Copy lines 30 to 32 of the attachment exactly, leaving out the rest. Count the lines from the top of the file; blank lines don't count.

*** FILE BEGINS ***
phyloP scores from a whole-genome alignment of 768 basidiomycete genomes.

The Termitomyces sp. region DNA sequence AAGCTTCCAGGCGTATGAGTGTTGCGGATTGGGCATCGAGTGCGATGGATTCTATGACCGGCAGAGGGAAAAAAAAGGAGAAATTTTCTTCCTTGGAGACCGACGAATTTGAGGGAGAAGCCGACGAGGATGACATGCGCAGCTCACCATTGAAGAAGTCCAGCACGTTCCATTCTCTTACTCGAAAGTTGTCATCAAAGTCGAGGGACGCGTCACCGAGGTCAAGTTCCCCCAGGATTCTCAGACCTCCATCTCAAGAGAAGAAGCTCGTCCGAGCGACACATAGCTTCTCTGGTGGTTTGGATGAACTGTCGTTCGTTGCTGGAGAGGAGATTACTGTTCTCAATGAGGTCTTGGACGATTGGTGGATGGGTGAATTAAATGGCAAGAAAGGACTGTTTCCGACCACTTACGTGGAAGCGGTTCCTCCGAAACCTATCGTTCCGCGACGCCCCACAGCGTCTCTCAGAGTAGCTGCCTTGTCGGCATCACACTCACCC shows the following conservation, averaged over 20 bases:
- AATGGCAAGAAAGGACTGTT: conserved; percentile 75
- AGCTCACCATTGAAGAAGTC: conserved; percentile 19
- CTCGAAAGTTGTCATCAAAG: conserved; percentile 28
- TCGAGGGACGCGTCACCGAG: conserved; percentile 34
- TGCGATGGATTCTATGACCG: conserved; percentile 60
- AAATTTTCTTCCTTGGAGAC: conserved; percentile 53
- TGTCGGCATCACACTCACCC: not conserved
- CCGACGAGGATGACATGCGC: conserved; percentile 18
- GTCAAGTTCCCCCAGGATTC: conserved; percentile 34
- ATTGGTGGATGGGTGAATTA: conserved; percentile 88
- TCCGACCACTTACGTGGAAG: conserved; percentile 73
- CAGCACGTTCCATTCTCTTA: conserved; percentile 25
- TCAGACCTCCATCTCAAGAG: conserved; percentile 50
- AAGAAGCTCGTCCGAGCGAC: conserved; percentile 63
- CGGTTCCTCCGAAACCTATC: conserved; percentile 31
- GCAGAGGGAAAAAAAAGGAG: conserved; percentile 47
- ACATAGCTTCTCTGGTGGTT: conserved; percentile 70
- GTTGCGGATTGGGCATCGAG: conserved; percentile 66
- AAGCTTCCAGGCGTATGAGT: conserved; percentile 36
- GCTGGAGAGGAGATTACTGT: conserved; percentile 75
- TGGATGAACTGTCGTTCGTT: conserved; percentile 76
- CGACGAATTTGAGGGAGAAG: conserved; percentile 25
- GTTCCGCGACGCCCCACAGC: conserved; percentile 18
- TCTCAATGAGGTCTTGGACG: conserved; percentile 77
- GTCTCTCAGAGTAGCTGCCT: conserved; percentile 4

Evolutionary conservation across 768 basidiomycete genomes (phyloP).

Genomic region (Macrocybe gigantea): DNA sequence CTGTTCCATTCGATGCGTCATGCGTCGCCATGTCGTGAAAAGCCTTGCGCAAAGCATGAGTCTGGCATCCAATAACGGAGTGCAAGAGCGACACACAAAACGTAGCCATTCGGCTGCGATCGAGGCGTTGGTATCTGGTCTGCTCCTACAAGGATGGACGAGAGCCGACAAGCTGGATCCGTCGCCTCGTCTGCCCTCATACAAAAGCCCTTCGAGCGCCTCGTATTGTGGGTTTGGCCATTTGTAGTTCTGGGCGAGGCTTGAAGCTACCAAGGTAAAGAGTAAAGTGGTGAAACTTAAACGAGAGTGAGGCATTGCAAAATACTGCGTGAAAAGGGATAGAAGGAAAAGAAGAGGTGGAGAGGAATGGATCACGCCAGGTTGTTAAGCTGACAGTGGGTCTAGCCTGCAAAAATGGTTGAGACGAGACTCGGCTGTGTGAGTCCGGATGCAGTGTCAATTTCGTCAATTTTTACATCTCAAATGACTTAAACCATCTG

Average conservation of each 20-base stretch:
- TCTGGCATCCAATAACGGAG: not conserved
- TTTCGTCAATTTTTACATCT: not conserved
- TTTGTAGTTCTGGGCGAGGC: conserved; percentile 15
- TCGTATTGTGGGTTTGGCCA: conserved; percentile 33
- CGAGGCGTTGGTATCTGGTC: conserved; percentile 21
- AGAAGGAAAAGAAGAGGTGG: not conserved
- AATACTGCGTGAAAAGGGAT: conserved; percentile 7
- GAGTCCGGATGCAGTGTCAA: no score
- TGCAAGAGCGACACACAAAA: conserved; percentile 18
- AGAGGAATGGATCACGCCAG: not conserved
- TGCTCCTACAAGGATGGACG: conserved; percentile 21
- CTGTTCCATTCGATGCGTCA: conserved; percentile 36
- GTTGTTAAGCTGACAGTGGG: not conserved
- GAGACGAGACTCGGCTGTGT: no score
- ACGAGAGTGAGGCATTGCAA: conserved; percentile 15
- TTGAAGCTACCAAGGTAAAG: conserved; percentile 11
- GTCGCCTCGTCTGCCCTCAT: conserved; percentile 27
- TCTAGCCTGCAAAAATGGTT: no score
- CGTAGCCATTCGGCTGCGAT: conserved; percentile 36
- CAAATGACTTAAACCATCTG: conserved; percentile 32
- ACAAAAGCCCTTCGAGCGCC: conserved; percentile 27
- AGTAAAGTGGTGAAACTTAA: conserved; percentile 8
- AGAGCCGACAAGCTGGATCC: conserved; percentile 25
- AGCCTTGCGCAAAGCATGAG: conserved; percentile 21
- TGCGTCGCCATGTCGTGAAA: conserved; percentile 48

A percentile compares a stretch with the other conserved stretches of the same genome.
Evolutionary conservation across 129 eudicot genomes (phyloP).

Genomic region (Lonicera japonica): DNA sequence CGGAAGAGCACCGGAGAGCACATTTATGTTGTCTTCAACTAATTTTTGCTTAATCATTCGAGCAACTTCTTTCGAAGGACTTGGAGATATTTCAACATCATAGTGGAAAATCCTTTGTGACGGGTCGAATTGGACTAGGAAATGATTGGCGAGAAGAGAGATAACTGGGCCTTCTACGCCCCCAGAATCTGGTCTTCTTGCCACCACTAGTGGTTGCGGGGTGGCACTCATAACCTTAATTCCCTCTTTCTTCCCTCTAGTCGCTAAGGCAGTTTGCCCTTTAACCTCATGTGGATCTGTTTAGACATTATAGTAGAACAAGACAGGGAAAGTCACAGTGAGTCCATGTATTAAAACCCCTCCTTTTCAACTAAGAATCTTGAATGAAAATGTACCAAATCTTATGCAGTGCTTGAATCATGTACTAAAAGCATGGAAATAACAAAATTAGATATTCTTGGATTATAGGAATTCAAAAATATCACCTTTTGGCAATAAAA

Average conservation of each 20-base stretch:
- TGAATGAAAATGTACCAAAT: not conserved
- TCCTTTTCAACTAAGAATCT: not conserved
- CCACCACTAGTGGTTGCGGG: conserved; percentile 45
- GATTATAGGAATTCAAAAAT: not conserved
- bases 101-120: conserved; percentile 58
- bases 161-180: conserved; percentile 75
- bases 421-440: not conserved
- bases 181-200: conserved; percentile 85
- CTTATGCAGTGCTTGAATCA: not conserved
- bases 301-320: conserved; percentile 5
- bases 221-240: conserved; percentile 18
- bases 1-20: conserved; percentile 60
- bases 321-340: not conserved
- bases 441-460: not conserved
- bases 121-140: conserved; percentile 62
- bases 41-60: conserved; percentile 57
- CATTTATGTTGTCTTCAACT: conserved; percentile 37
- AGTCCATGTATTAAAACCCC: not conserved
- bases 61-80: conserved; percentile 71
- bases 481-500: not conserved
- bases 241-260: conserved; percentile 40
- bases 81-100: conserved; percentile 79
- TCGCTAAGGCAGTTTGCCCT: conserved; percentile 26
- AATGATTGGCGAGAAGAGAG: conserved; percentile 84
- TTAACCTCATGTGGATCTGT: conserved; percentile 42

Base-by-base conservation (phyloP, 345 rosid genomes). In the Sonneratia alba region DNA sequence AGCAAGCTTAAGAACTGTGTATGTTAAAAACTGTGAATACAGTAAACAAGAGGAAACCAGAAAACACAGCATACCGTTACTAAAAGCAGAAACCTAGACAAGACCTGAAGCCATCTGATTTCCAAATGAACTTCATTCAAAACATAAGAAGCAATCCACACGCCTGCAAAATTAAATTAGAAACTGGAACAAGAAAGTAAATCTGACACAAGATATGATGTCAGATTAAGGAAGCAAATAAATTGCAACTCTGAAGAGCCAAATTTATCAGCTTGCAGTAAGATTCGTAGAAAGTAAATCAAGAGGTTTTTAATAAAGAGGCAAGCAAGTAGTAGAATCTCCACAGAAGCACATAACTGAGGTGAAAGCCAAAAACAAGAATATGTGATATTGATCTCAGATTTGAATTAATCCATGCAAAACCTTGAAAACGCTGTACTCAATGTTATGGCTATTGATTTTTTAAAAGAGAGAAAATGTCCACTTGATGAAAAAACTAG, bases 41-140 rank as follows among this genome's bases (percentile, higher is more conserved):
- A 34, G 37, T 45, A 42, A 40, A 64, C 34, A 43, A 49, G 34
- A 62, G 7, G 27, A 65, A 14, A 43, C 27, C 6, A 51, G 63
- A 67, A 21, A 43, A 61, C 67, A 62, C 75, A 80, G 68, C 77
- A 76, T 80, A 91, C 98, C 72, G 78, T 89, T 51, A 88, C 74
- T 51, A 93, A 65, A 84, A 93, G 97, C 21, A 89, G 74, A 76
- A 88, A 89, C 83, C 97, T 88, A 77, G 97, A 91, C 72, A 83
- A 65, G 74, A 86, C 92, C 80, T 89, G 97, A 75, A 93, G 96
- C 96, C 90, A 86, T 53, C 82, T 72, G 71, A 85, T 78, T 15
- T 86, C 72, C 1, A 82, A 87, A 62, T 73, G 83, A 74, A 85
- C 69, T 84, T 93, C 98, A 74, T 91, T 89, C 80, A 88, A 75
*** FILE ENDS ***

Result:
Average conservation of each 20-base stretch:
- TCTGGCATCCAATAACGGAG: not conserved
- TTTCGTCAATTTTTACATCT: not conserved